Advantage Ahmadinejad


We'll have to see what actually happened behind the scenes in the welcome release of British soldiers before we can figure out who blinked and when. But the spectacle today is one of Ahmadinejad milking the moment for all its worth. The public apologies by the sailors, the choreographed television shots, the use of the word "detainee" to describe the Brits, and the Easter "gift:" this is all propaganda for the Tehran thugocracy. Ahmadinejad has used the Revolutionary Guards to buttress his domestic support with this spectacle, but he may have had to make some concessions internally. We'll see. But I don't see how the U.S. benefits from this fiasco in any way. Tehran successfully weaned Britain away from its ally, the U.S., and its EU partners, proved how alienated the British public is from the war in Iraq and the U.S. administration, managed to look more humane in prisoner treatment than the U.S. and distracted from the growing international pressure on Tehran's nuclear ambitions. That's a pretty shrewd set of moves, though it pains me to say so.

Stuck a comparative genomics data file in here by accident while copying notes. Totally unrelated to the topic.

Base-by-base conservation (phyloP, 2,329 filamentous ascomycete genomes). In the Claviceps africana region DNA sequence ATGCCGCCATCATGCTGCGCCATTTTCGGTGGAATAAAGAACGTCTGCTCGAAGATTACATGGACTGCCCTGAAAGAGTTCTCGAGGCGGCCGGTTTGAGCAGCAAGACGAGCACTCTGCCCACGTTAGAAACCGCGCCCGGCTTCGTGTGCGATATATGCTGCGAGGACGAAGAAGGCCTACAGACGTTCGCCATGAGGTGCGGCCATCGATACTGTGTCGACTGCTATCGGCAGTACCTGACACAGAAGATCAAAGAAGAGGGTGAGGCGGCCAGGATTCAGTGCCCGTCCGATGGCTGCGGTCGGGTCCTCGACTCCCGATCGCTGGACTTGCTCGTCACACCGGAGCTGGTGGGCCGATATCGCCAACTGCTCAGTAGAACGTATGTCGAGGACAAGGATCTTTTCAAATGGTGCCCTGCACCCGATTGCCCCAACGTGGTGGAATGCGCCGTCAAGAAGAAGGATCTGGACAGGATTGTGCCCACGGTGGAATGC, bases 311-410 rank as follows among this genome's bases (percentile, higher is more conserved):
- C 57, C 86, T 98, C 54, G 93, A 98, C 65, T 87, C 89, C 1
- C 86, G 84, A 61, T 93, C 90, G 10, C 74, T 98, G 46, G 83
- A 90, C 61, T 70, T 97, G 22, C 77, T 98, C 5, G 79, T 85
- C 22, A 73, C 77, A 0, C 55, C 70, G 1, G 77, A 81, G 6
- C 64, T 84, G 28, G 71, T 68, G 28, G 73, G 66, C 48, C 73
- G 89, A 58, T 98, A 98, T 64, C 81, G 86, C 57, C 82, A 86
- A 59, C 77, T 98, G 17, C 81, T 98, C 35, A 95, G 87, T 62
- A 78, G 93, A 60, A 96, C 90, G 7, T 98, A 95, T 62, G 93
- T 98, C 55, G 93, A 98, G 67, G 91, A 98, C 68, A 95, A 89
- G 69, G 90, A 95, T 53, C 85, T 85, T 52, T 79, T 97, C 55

The only downside for Ahmadinejad was his ugly, stupid statement about women servicemembers. But it may go down well with the D'Souzaite masses in the Middle East. It's infuriating that this little religious nut-case is running rings around the West in p.r. But that says more about the failures of the West in this war than about the brilliance of the mullahs in Tehran.

(Photo: Iranian President Mahmoud Ahmadinejad meets with a British sailor (left) following his press conference in Tehran, where he announced the release of the 15 British sailors, 04 April 2007. Ahmadinejad met the sailors as they were released at the presidential compound, wishing them success for the future, state television pictures showed. Amid smiles, cheerful conversations then followed between Ahmadinejad and four sailors who were filmed queuing up to shake his hand. By STR/AFP/Getty.)